Maybe I should count these treasured spots but that would cheapen them as they feel as sacred to the child in me as a church does to the faithful. I can simply disappear from the scene and indulge in quiet thoughts and now, with my acquaintance of so many of the wayside herbs that grow in these grassy coves, I’ll touch and smell each addition to the grasses, say their name, and try to remember some use of the plant, what the root looks like, or maybe one of the many names local people, the world over, will call this plant.

Honeysuckle ready for the hummingbirds

As a child, I remember a large field near Lou Ann’s house, my best friend from kindergarten through 5th grade, in Superior, Wisconsin, and the huge trees that lined the far side of the field where I’d play. I had a tree stump with a deep indentation that became my mortar. I used a rock to pound berries, probably from a honeysuckle shrub, and sing a song that Sacajawea sang in a play put on at our elementary school, “I am brave. I am not afraid.”

Back then I was afraid of everything so singing this song, quietly, so no one could hear me, made me feel brave and like the girl I wanted to be. There were grasses and weeds and briars and leaves and sticks of every kind. It felt like paradise. Why didn’t I recognize my passion? Who knows what paths we have to take to find our way in this world. It can seem like a lonely journey when no one acknowledges the possibilities of our dream.

So there I sit on the grassy patch behind the Medicinal garden, concealed, investigating the dandelions, chickweeds, scarlet pimpernel, sheep sorrel living happily together. I nibble on them, like a rabbit sampling the garden. In spring I wear a carpenter’s apron with a large pocket. I pop the new dandelion flowers in, so I can make a tisane, a light tea, later. The leaves I’ll collect at another time for a stronger tea, a decoction, in which I’ll boil the leaves for a potent brew. My daughter gags at the thought. “That looks like the cocklebur syrup you used to give me for a cough!” she said when I sent her a photo of my cocktail. I laughed. How wonderful that she still remembers.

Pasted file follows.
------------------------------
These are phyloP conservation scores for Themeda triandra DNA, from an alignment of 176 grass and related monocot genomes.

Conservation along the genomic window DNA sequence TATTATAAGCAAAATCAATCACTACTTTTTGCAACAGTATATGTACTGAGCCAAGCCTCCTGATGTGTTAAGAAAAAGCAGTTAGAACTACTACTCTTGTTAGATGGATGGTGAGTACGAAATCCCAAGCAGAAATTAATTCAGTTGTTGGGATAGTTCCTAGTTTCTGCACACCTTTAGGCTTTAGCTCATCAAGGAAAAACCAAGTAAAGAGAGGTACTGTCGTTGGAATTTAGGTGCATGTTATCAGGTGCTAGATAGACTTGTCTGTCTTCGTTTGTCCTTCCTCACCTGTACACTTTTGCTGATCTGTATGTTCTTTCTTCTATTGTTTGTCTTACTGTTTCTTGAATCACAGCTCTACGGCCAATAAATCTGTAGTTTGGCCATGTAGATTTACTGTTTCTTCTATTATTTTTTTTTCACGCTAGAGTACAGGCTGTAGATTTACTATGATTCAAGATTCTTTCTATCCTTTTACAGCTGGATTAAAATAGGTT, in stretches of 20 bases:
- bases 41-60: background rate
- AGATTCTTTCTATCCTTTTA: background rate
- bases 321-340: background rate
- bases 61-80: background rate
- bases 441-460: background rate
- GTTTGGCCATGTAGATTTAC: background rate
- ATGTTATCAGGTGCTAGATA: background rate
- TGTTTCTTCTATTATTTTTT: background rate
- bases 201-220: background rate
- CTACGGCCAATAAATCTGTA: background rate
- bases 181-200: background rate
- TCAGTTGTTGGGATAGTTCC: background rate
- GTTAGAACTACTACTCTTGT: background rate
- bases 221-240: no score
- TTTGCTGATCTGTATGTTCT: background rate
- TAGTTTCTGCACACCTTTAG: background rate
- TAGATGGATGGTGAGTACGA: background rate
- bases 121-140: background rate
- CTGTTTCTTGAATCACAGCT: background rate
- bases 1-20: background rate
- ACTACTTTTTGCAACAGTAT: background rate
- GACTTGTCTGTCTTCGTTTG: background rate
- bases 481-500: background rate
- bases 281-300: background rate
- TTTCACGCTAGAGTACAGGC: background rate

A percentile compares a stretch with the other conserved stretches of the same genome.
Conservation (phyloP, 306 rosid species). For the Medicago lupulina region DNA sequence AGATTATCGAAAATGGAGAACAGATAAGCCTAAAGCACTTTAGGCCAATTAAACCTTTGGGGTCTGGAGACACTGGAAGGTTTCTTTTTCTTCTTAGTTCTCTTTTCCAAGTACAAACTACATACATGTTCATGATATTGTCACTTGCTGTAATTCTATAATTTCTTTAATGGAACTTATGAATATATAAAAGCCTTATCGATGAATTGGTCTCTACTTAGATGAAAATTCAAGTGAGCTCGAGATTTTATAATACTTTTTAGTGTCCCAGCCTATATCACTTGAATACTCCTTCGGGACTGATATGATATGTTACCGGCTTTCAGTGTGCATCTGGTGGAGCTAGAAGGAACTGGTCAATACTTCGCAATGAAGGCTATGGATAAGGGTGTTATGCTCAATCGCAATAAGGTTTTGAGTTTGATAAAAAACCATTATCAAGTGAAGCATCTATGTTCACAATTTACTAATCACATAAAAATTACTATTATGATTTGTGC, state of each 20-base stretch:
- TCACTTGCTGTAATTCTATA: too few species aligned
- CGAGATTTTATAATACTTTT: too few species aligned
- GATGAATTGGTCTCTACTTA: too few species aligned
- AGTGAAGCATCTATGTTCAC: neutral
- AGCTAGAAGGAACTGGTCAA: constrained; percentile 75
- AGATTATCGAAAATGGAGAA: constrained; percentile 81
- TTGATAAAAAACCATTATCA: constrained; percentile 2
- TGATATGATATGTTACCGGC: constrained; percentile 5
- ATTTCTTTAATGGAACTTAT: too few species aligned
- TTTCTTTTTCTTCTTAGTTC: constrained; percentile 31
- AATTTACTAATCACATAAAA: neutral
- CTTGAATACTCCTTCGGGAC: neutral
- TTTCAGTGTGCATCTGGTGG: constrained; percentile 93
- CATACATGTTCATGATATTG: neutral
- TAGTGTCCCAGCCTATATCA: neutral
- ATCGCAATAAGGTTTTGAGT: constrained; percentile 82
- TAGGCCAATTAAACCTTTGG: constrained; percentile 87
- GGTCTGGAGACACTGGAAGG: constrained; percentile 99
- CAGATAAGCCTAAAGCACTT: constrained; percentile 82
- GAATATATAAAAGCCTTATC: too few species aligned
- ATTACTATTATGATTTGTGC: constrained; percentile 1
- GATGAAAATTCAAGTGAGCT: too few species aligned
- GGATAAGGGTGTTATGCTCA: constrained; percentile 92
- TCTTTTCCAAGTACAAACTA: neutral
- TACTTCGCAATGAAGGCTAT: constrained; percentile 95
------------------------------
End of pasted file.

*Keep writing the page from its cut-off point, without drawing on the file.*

Cemetery Ladies or Twin Sisters

Of course I lie on the grass and look up. It’s amazing how different the world looks from a prone position, under a tree, watching the clouds drift by, the sun flitting in and out. It reminds me of when I look through binoculars and enter another world. This seems good to remember when we need to rest our troubled minds. The solution’s so simple, so accessible, maybe even the head gardener indulges when she doesn’t see me. Wouldn’t it be funny if when we both got up from our quiet time, we saw each other! I would love that. Maybe then she’d get off my case…

Wayside herbs

In my fantasies, when I’m teaching young gardeners, I bring them to spots like this, where the wayside herbs have filtered into the grasses, creating a rich network of plant life. Each gardener, in their own spot, would list all the plants they find. This would be part one of the final test. The second place for identification would be the compost pile, part two of the final test. After working for months and seeing the multitude of life, to be able to say what genus, what family and maybe the use of the plant, would demonstrate a familiarity with the life in that micro-environment.

I remember seeing lamb’s quarters, epazote and nettles in New York City. Simple wayside herbs that populate so much of North America, and all worthy of knowing, all old friends I cultivate and honor. I make sure to keep dock close by so when I accidentally touch nettles I can rub a dock leaf on my skin. “Nettles in, dock out. Dock takes the nettles out.” Amen and hallelujah. It truly works!

Lamb’s quarters or quelites